What Is Gluten?
Gluten refers to the proteins found in a cereal grain’s endosperm. The endosperm is the tissue produced inside seeds that is ground to make flour. Gluten both nourishes plant embryos during germination and later affects the elasticity of dough, which in turn affects the chewiness of baked products. It is actually composed of two different proteins: gliadin (a prolamin protein) and glutenin (a glutelin protein). “True gluten” is sometimes defined as being specific to wheat, but gluten is also found in barley, rye and triticale which is a cross between wheat and rye.
Reactions To Gluten?
Because we are all unique, gluten does not affect everyone the same. Those who are gluten-sensitive or gluten-intolerant, produce an abnormal immune response when breaking down gluten during digestion. Reactions can result in skin, respiratory or gastrointestinal symptoms.
Those with celiac disease trigger an immune response that damages their intestines, preventing them from absorbing vital nutrients when they consume gluten. In addition, gluten can increase reactions such as arthritis, acid reflux, or schizophrenia. These conditions can be either caused or made worse by wheat.
Gluten Is Addictive
Wheat does not make us high like heroine, morphine, or Oxycontin. When consuming gluten the opiate-like compounds bind to opiate receptors in the brain. Instead of feeling ‘high’ we feel hungry and become flooded with ‘happy’ hormones.
This is caused by gliadin, the protein in wheat that was inadvertently altered by geneticists in the 1970s during efforts to increase yield. By altering amino acids and gliadin in modern high-yield semidwarf wheat, it became a potent appetite stimulant. Gluten addiction can be very confusing for those who grew up on wheat before 1970 because modern wheat is cultivated differently.Gluten is addictive in the sense that: It dominates our thoughts and behaviors.
If you don’t have any for several hours, you start to get nervous, foggy, tremulous, and start desperately seeking another “hit” of crackers, bagels, or bread, even if it’s the few 3-month old stale crackers at the bottom of the box. There is a distinct withdrawal syndrome characterized by overwhelming fatigue, mental “fog,” inability to exercise, even depression that lasts several days, occasionally several weeks. The withdrawal process can be provoked by administering an opiate-blocking drug (naloxone or naltrexone). This is used by doctors to treat those with obesity and reduce appetite.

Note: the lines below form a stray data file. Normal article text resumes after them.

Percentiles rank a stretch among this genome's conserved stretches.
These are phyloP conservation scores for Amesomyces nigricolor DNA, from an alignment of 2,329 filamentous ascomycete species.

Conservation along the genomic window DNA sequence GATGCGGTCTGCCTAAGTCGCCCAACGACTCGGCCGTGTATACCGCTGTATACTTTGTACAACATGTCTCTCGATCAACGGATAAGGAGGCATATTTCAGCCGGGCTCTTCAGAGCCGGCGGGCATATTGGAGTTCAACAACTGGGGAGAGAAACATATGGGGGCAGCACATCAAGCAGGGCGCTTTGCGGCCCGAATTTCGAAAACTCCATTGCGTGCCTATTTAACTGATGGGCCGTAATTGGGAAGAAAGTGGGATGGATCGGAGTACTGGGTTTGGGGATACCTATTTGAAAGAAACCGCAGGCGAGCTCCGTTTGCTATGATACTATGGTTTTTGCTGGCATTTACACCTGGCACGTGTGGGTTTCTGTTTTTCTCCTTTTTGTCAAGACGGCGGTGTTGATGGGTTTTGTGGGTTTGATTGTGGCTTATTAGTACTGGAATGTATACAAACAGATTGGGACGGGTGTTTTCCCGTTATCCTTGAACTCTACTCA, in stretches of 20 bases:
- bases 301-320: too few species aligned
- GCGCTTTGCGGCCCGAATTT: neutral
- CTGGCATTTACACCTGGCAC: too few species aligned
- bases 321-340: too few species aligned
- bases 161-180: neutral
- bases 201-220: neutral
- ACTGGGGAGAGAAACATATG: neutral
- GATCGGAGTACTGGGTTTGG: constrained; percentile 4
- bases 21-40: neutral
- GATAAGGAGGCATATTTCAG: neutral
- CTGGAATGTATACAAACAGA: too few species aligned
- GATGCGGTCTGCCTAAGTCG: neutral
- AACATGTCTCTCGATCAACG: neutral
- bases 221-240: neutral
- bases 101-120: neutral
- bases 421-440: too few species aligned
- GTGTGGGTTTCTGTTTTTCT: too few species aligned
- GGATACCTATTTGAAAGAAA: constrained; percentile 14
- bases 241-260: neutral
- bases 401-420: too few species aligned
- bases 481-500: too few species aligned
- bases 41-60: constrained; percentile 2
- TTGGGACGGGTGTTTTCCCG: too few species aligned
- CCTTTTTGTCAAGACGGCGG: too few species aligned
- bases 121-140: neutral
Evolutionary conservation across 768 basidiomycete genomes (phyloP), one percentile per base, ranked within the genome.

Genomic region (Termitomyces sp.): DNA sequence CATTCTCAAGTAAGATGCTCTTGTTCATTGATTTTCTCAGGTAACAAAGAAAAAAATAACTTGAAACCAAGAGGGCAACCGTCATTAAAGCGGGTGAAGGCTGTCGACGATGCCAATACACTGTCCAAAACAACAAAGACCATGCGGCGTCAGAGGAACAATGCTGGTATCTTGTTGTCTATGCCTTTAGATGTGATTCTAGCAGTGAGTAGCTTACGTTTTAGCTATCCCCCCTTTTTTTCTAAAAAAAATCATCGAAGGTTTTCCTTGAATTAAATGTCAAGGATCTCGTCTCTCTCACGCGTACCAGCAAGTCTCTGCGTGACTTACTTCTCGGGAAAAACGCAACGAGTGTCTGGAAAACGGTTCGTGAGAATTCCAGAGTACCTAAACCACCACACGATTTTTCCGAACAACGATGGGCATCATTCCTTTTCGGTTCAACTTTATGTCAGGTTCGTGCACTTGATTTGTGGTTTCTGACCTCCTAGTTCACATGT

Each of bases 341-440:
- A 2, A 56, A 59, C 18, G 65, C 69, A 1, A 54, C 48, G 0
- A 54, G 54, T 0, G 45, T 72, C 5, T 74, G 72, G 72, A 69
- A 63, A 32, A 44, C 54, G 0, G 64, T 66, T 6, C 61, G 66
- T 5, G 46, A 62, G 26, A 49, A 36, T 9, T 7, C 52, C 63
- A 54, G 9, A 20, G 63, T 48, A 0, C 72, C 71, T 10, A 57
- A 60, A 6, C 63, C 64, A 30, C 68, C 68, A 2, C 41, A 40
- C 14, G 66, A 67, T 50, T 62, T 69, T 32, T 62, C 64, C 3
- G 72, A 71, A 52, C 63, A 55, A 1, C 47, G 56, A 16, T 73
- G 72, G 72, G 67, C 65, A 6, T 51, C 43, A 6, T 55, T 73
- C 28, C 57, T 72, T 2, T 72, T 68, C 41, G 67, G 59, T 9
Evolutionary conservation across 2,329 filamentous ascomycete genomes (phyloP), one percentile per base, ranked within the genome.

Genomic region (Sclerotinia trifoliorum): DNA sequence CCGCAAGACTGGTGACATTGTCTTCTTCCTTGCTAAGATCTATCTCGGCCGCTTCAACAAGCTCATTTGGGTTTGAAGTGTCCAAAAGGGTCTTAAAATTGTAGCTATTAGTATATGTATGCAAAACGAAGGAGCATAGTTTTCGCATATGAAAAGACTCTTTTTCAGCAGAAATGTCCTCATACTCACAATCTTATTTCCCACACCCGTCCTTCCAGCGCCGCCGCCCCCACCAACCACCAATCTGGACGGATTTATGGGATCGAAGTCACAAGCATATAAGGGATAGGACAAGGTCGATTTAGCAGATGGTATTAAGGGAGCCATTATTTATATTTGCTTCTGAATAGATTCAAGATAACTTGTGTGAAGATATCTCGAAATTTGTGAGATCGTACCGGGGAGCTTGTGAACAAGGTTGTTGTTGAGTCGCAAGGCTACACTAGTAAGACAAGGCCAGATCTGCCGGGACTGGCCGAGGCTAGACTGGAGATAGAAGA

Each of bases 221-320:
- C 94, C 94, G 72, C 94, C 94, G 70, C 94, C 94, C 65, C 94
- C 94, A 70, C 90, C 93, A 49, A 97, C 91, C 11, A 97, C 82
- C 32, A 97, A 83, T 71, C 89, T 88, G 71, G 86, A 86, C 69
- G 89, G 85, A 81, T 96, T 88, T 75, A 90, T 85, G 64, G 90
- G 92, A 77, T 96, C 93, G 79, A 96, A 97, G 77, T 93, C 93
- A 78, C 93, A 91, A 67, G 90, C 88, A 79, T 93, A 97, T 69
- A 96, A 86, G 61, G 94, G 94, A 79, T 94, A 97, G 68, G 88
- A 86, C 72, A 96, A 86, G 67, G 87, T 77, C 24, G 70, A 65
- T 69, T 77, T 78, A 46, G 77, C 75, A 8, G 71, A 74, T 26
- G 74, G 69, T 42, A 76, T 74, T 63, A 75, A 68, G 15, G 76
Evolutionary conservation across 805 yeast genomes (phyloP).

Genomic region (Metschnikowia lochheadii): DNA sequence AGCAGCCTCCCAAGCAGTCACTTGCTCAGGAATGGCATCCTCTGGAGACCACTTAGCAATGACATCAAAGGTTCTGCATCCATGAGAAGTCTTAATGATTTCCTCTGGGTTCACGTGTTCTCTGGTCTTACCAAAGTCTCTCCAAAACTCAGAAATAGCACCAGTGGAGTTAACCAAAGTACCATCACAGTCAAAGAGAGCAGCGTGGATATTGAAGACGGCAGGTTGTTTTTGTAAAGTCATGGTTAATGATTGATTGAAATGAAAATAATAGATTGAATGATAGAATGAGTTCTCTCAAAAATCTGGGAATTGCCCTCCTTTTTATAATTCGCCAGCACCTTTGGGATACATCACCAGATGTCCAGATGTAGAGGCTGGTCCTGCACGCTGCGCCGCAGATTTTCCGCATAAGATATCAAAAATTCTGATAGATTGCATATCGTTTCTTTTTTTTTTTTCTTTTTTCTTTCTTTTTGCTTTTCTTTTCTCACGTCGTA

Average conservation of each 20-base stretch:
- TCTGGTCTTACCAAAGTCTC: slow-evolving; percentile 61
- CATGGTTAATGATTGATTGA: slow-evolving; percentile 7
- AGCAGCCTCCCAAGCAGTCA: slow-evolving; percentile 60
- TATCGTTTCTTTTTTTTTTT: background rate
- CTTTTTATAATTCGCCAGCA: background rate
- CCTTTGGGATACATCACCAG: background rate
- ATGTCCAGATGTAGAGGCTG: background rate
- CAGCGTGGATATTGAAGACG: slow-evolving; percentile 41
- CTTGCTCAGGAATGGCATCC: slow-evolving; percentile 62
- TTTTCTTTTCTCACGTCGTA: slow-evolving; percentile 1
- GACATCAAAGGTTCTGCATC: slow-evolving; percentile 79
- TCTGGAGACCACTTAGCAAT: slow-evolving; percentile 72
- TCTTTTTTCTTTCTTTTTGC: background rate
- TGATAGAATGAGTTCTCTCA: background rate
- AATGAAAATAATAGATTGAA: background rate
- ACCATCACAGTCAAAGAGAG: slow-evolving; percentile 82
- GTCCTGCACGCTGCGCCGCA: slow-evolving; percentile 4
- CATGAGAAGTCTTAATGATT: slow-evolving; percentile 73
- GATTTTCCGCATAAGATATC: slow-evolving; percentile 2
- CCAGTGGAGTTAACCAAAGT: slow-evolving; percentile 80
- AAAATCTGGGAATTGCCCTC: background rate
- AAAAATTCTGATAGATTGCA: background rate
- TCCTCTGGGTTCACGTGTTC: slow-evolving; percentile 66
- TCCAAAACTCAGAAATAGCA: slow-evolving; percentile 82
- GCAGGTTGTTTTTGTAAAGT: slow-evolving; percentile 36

Wheat & Gluten Stimulates Your Appetite
Ever wonder why restaurants supply you with bread at a restaurant? Their goal is to increase your appetite so you will purchase more to eat. Just in case that was not enough, you are also offered alcohol, which is usually another form of gluten designed to relax you while also increasing your desire to eat more. Wheat stimulates calorie consumption by 440 calories/day, for every man, woman, and child. 440 calories per person per day is the average. It may not seem like much, but scale that over 1-year and you have eaten an extra 160,600 calories.
Many of these people are actually trying very hard to control impulse, appetite, portion control, and weight, but are losing the battle with this appetite-stimulating opiate in wheat. You may eat a ‘wellbalanced diet’, settle for smaller portions, and increase exercise, while continuing to gain weight. Ask your friends and neighbours who try to include more “healthy whole grains” in their diet. Did they gain 10, 20, 30, 70 lb. over the past several years? You can accuse your friends of drinking too much Coca Cola, or being gluttonous at the all-you-can-eat buffet but you may have better luck accusing them of their gluten consumption.
The Food Industry Profits From Gluten Free
The food industry has created many products designed to substitute for losses like bread. This has only confused the issue as people are giving up wheat and reaching to replace it with something else called “gluten-free”, which usually contains a long-ingredient list that includes sugar and preservatives. The reaction may not be the same as opiates however the thrill of having a substitute can cause us to over indulge and remain in a vicious cycle. We are also encouraged to consume 6-8 servings of grain products per day by the Canada Food Guide.
Other Harmful Effects Not Previously Mentioned:
- Intestinal disruption and leakiness generated by wheat lectins
- High blood sugars and insulin of the amylopectin of wheat
- New allergies being generated by alpha amylases found in modern wheat